A: Do not worry about this email. Neither hackers nor cyber criminals have infiltrated/hacked your computer and there is no video of you watching pornography. Simply ignore the message and do not send any Bitcoins. Your email, name, and password was probably stolen from a compromised website such as Yahoo (these website breaches are common). If you are concerned, you can check if your accounts have been compromised by visiting the haveibeenpwned website.

Threat Summary:
Name "Jeanson James Ancheta" Sextortion Email Scam.
Threat Type Phishing, Scam, Social Engineering, Fraud.
Fake Claim Scammer claims that the computer was infected with malware, which allowed the recording of a compromising/humiliating video.
Ransom Size $650, $750 (depends on scam variant).
Cyber Criminal Cryptowallet Address 13z8jRK5z9PkVdim6nfmH4Qqqk6UAmycJr, 1NJAqyvy8zJYrnD2x9kox1BqYgfu7Zpdrz, 1GNcC3NHp2DPsEsjwvosk2tjEGmHNNX5ow, 18i5utJSShwVTGdtSrmi2M3XpyRBfnpdPw
Symptoms Unauthorized online purchases, changed online account passwords, identity theft, illegal access of the computer.
Distribution methods Deceptive emails, rogue online pop-up ads, search engine poisoning techniques, misspelled domains.
Damage Loss of sensitive private information, monetary loss, identity theft.
Removal

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Examples of other emails of this type include "I Do Know Your Passwords", "I know you are a pedophile", and "ChaosCC hacker group". Generally, scammers who send these emails seek to trick recipients into believing that they have recorded a compromising video or taken humiliating photos. They threaten to distribute them unless they are paid. These emails are also used to proliferate malware. Cyber criminals attach files to the emails, which, if opened, infect computers with high-risk malware including TrickBot, LokiBot, Emotet, FormBook, and so on.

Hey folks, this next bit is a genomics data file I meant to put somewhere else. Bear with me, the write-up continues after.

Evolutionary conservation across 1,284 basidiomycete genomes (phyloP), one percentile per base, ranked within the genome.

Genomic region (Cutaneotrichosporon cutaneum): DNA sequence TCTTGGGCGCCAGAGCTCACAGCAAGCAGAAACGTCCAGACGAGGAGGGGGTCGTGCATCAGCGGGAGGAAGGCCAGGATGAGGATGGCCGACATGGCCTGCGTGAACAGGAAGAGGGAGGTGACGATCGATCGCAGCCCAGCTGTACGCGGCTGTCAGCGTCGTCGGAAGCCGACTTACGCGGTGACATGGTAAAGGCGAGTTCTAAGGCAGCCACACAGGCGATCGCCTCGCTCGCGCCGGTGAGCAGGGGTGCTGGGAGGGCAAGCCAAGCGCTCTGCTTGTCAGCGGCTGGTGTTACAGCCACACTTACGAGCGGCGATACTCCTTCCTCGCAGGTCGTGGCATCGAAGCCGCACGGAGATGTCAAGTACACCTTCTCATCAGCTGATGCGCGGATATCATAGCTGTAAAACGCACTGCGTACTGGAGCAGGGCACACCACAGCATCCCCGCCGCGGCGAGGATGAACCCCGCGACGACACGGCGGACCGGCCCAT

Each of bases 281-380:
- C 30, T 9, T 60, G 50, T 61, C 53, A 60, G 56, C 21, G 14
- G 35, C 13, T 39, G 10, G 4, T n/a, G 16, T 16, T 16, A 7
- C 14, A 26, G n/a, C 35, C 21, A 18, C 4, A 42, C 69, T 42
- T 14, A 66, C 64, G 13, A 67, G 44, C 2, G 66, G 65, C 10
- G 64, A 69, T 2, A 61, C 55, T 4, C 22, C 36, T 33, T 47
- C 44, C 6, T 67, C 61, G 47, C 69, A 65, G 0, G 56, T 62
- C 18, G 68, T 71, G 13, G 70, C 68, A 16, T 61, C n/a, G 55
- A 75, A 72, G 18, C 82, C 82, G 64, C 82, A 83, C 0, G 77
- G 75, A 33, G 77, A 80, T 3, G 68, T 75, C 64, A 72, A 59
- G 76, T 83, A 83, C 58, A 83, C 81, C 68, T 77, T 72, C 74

How do spam campaigns infect computers?

To infect the computer through an email, recipients must first open the attached file, or open a web link that leads to download of a malicious file. Typically, cyber criminals attach Microsoft Office or PDF documents, JavaScript or executable files (.exe), archive files such as ZIP, RAR, and so on. To trick recipients into opening the attachment, they usually present their emails as official, important, etc. An attached Microsoft Office document can install malware as follows: when opened, it will demand permission to enable macros commands (to enable editing). When a malicious document receives this permission, it starts installing malicious software. In any case, none of the attachments can damage computers/systems if recipients leave them unopened.